USERLAND -- Two power users--Karlin Lillington and Jenny Levine--echo my occasional frustration with Radio Userland. From the sound of their comments, it sounds like they're caught behind Radio's files and unable to publish until Radio sifts through its records and sorts itself out. When dealing with a large local database of stories and records, it's important to let the system clean itself of debris and resync its content remotely. In my experience when running Radio for two years, that translated into slow performance. It sounds like both Karlin and Jenny are unable to post anything and it's costing them time while giving them stress.
Radio Userland is the only blogging program I know that incorporates a news aggregator. It's a nice touch, but radically slower than FeedDemon, in my experience. I made that judgment a little over a year ago, migrating from Radio to Typepad with FeedDemon. The time I saved allowed me to update and maintain four separate weblogs concurrently. That's right--in the time I would normally spend posting and waiting for a Radio reaction, I can now do nearly four times as many posts while reading more than three times the information from the FeedDemon aggregator. I recommend both Karlin and Jenny explore the same path. They deserve to free up time and reduce frustration.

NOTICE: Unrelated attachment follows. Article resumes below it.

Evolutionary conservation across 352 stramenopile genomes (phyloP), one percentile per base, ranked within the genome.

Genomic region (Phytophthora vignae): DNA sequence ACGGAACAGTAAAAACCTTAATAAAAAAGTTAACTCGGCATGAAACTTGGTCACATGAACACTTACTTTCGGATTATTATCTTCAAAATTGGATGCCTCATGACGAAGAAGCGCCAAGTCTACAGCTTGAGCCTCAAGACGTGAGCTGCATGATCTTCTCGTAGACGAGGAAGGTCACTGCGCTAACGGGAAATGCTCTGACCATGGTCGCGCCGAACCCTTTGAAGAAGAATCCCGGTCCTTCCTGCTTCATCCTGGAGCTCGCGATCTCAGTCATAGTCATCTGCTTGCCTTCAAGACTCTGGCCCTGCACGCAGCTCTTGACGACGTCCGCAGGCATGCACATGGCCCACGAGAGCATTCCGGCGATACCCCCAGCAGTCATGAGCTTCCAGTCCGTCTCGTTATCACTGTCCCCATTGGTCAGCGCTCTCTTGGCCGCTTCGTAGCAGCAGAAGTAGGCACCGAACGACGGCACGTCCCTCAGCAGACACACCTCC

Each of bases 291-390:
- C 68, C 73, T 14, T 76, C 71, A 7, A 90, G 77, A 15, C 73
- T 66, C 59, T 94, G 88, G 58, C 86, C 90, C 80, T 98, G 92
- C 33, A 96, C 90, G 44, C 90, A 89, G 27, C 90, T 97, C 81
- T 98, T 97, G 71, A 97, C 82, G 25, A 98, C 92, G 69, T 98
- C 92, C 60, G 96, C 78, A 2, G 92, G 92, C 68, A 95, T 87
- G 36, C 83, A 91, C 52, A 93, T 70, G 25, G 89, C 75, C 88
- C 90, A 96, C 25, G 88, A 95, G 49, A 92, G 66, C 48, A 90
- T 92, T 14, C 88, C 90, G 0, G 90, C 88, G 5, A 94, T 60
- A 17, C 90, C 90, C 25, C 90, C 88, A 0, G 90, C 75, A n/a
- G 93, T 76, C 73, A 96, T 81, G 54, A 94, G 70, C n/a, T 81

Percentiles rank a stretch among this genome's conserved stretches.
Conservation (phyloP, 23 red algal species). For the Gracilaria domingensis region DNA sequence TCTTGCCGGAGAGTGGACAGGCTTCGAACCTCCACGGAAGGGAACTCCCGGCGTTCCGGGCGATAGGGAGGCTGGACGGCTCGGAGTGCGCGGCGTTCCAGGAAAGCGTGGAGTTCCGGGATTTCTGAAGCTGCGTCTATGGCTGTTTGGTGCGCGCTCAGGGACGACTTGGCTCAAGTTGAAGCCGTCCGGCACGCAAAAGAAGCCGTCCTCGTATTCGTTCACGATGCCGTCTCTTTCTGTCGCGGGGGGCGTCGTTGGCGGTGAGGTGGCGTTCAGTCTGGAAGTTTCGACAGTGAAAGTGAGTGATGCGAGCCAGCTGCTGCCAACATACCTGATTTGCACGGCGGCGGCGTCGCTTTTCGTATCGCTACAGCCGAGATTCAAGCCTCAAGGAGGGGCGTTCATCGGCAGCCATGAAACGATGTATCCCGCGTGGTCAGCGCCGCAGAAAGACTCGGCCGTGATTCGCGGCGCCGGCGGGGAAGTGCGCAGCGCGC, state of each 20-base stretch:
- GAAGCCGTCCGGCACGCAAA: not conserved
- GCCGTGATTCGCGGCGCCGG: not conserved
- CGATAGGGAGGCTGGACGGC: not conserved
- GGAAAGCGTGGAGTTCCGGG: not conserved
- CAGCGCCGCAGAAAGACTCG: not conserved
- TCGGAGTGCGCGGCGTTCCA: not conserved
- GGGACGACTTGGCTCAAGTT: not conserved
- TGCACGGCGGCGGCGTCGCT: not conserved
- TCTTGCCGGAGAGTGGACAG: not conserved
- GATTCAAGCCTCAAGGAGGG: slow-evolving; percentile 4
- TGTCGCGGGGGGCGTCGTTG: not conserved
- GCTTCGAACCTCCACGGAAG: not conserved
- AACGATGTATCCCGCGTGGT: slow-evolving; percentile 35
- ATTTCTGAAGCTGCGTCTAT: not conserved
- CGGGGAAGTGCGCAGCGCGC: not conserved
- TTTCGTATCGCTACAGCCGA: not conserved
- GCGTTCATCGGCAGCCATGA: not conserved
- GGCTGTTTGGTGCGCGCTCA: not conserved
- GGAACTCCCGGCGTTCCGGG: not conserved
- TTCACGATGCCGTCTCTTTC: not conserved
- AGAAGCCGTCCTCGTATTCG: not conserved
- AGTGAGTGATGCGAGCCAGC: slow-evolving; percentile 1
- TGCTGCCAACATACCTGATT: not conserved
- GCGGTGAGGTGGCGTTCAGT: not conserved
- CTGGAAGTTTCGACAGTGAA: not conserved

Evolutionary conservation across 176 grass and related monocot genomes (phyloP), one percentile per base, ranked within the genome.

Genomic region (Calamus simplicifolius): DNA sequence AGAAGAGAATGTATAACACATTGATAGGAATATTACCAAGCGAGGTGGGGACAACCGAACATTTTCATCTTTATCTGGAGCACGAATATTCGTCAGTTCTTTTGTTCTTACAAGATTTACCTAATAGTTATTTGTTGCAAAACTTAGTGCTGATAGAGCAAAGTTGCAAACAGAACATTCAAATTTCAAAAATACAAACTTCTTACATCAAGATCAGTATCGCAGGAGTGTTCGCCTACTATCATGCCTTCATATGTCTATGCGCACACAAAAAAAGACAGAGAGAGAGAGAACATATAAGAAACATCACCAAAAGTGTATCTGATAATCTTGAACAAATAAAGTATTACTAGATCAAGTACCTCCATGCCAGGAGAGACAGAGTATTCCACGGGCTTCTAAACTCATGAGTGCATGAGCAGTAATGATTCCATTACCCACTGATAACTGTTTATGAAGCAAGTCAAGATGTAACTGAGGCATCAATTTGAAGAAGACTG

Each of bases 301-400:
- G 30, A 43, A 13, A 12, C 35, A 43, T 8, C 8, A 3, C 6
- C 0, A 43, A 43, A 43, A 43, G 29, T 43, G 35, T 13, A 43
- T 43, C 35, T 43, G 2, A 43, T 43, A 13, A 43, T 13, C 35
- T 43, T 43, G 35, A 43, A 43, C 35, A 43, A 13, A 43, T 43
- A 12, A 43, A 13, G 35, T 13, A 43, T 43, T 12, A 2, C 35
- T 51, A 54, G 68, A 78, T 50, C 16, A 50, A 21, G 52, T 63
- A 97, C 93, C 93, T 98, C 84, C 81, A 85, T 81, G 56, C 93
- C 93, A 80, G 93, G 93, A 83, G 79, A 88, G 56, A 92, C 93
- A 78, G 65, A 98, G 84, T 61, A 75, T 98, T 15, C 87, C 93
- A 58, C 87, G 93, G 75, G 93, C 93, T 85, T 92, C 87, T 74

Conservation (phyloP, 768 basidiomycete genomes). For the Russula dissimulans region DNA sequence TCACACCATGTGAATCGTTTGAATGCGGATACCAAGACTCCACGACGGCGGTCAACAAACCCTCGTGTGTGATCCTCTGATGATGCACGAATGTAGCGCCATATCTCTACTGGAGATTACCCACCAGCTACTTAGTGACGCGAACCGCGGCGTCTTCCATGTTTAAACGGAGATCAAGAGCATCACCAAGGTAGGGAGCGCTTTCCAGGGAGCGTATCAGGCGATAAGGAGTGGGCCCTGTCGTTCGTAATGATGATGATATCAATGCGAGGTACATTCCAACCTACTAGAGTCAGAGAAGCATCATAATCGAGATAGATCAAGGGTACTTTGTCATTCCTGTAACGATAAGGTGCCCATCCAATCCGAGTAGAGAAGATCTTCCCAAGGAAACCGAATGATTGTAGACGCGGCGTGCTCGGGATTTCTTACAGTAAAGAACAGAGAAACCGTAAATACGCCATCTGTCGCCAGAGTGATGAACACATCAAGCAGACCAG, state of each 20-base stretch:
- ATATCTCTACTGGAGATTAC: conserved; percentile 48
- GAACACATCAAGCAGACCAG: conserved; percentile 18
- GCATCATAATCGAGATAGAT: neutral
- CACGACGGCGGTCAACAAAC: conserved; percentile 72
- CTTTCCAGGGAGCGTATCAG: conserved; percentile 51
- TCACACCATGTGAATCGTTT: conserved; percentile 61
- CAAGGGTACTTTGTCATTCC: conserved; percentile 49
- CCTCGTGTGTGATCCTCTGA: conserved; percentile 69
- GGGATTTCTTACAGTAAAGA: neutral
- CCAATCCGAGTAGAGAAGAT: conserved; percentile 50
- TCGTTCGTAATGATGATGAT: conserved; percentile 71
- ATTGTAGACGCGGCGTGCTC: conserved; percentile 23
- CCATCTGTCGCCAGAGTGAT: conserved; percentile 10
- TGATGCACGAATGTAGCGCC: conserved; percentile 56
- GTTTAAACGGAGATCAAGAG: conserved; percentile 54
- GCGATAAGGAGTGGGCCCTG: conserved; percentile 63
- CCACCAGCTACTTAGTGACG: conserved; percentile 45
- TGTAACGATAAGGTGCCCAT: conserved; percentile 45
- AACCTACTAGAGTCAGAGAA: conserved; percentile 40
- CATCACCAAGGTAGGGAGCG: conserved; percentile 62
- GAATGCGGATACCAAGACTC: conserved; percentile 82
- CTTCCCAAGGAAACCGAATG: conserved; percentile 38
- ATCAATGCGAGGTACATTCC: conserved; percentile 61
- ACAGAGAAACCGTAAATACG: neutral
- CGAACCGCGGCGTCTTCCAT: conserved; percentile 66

Over in Redmond, Robert Scoble simply drags his feeds into Outlook folders and works them from the magic folder he has set up there. I think you should work your postings in an intermediate spot before shooting off with them and revising them online. Most blogging programs let you do that. I'm without that luxury when I post directly from my Nokia 9210i e-mail client and the spelling errors tell the story.
Karlin Lillington -- "I don't get it"
Jenny Levine -- "Another Forced Hiatus"
Robert Scoble says "Outlook MT can either repost the entire original post, or it can try to quote a little bit of the post. I used to have it quote the entire post, but people complained that I was stealing their content. So, Kunal Das (the guy who wrote Outlook MT) rewrote his tool to pull only a portion of the original post and put that up there. Either way, this lets me scour a large number of weblogs and pick the best stuff and put it up on that blog."